Indotyphlops braminus (Daudin 1803)
Brahminy Blind Snake / Flowerpot Snake / Bootlace Snake
Fig 1. Indotyphlops braminus. Photo credit: Chan Kwokwai. Image taken from Wildlife Singapore
|Common Names||Reason behind the name|
|Brahminy blindsnake||Possess only a pair of rudimentary eye spots covered with translucent scales rendering them essentially blind|
|Flowerpot snake||Commonly found living within the soil of flower pots|
|Bootlace snake||Similar resemblance to bootlaces|
|Eryx braminus||Daudin, 1803|
|Tortrix russelii||Merrem, 1820|
|Typhlops russeli||Schlegel, 1839|
|Typhlops braminus||Duméril & Bibron, 1844|
|Argyrophis truncatus||Gray, 1845|
|Onychocephalus capensis||Smith, 1846|
|Argyrophis bramicus||Kelaart, 1854|
|Ophthalmidium tenue||Hallowell, 1861|
|Typhlops (Typhlops) inconspicuus||Jan, 1863|
|Typhlops (Typhlops) euproctus||Boettger, 1882|
|Typhlops limbrickii||Annandale, 1906|
|Glauconia braueri||Sternfeld, 1910|
|Typhlops pseudosaurus||Dryden & Taylor, 1969|
|Typhlina braminus||Mcdowell, 1974|
|Ramphotyphlops braminus||Nussbaum, 1980|
|Indotyphlops braminus||Hedges et al., 2014|
Indotyphlops braminus has an essentially cosmopolitan distribution due to the expanding international trade of greenhouse materials and their parthenogenetic nature. Their global distribution ranges from the tropics and subtropics of Africa, Middle East, Asia, and America, to the temperate regions of Europe and USA. However, with support from their relationship from the Indian and Sri Lanka sister taxa, they are thought to have originated from Sri Lanka or Southern India and native to Southern and Southeastern Asia.
Fig 2. Geographical distribution of I. braminus. Distribution of I. braminus are indicated by the red markers, while green markers indicate area where I. braminus are known to be introduced and considered invasive.
Indotyphlops braminus is a completely fossorial snake species that live underground near ant and termite nest. It can be commonly found burrowed in loose, warm and damp soils of city gardens, forested, agricultural, and urban areas. The distribution and abundance of this snake species underground can indicate the humidity and temperature of the soil.
At family level: Typhlopidae
Morphologically, it is easy to narrow these blindsnakes down to the family level as their characteristically small size and worm-like appearance are easily recognizable. These burrowing snakes are covered with scales of identical sizes, of which some cover and protect the eyes when burrowing while some forms shovel overlooking the mouth to enable efficient digging.
At subfamily level: Asiatyphlopinae
The family Typhlopidae are further split up into 4 subfamilies according to their dominant geographical distributions:
- Afrotyphlopinae (Africa, Arabia, India)
- Asiatyphlopinae (Asia, Oceania, North Africa, Southern Europe)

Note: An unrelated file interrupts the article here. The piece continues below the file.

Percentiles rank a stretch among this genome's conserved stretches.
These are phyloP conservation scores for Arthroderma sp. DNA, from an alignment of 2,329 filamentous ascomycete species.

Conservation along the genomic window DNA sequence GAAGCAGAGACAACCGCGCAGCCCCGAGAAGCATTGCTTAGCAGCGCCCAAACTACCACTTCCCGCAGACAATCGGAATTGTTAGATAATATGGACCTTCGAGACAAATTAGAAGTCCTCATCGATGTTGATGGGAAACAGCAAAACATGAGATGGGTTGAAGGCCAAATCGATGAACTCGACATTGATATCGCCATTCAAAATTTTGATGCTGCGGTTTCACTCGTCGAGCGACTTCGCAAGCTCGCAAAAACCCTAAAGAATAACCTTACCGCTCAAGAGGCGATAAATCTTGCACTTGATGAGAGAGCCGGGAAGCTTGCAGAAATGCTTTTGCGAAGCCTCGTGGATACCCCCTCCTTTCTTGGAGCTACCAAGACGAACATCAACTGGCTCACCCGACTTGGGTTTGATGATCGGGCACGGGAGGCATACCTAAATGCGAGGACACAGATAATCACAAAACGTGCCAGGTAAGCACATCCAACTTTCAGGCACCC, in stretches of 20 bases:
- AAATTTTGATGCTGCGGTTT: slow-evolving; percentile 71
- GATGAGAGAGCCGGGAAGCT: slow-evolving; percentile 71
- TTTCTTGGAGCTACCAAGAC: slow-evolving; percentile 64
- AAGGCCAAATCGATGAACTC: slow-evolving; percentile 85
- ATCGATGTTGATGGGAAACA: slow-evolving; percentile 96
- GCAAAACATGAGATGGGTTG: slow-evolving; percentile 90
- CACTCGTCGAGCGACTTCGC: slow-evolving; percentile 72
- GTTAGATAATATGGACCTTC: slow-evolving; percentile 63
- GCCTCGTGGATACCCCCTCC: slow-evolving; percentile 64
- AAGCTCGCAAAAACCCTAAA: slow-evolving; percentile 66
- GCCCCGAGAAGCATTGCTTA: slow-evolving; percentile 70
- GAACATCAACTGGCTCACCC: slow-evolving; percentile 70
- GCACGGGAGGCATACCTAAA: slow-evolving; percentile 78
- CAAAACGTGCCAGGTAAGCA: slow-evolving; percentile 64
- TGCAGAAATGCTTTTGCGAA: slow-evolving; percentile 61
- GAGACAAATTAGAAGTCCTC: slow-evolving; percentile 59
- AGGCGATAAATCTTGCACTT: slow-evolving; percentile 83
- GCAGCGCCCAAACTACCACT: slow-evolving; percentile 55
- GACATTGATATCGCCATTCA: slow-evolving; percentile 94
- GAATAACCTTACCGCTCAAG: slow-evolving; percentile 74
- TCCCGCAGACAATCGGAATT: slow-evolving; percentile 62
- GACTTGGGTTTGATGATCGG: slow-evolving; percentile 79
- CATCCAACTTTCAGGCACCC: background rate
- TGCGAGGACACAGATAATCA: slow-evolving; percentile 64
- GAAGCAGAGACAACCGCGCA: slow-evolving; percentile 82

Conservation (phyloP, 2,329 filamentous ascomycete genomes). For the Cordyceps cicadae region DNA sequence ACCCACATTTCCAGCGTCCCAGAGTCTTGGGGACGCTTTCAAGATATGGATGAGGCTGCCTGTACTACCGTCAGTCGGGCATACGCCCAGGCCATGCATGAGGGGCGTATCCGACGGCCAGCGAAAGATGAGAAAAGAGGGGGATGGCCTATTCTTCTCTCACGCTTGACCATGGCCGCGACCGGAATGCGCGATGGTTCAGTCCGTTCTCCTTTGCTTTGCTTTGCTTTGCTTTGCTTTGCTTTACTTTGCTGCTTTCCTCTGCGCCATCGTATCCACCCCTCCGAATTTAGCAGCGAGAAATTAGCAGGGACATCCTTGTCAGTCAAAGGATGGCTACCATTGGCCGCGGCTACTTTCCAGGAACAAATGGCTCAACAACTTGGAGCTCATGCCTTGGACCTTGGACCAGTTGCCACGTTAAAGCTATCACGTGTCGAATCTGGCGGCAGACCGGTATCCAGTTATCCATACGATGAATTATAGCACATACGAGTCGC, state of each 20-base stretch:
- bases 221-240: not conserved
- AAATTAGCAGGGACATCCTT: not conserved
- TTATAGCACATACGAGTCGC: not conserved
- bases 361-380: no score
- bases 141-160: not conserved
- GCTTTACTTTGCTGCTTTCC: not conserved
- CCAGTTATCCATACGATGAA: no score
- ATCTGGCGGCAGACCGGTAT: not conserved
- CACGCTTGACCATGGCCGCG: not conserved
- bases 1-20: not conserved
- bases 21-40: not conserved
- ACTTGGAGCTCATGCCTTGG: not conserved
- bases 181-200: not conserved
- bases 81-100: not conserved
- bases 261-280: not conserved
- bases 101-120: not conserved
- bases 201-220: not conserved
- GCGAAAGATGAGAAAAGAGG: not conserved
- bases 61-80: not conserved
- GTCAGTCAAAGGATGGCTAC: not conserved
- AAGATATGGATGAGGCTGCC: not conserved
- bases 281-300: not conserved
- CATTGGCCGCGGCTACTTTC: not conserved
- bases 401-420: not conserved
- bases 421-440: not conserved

- Madatyphlopinae (Madagascar, Tanzania, Somalia, Archipelago of Comoros)
- Typhlopinae (America, West Africa)
Native to South and Southeast Asia, I. braminus belongs to the subfamily, Asiatyphlopinae.
At genus level: Indotyphlops
Indotyphlops is genus that differ from the rest of subfamily, Asiatyphlopinae:
- Possesses a single postocular
- Lowest number of mid-body scales
- No scale reduction
- Smallest body length when compared to other genera, except for Cyclotyphlops
- Thinnest body
At species level: braminus
The small body size of I. braminus restricts them to a diet of small invertebrates, with preference towards those with comparatively soft bodies. They feed on the larvae and pupae of ants and termites as a prominent source of nutrients as well as a variety of other small invertebrates like millipedes and centipedes.
Vid 1. Indotyphlops braminus eating ant larvae. Video obtained from YouTube under Fair use Video adapted from BBC's Life in Cold Blood documentary series.
Predatory adaptations & behaviors
The jaws of I. braminus possesses a unique morphological design that enables their maxillary raking (upper jaw) to move independently of their skull. This enables them to pick up their preys with an efficient scooping motion as shown in the video below.
Vid 2. Indotyphlops braminus scooping up pupae with jaws. Video credit: Nate Kley.
In the predation of adult invertebrates such as termites, I. braminus are shown to exhibit a feeding behavior unusual of basal snakes. They decapitate the termites by swallowing them from the back but making sure to leave the head hanging out. They would then proceed to rub their prey against surfaces till their head fall off, before consuming the rest of the body. The termite heads are often left uneaten as they are indigestible for the snake's digestive system and possess toxic terpenes used for chemical defense. Termites head are often found undigested in the feces of I. braminus.
Vid 3. Indotyphlops braminus decaptitates termite. Video from Mizuno & Kojima, 2015
Defensive adaptation & behavior
Indotyphlops braminus are well adapted to a fully fossorial lifestyle. Their narrow head are consistent with their small cylindrical body covered with smooth black scales to reduce friction when burrowing. Other features also include the layer of translucent scale protecting vestigial eye spots, as well as a rigid skull and blunt nose to aid in burrowing. When threaten, I. braminus secretes foul-smelling chemicals before burrowing underground to seek refuge.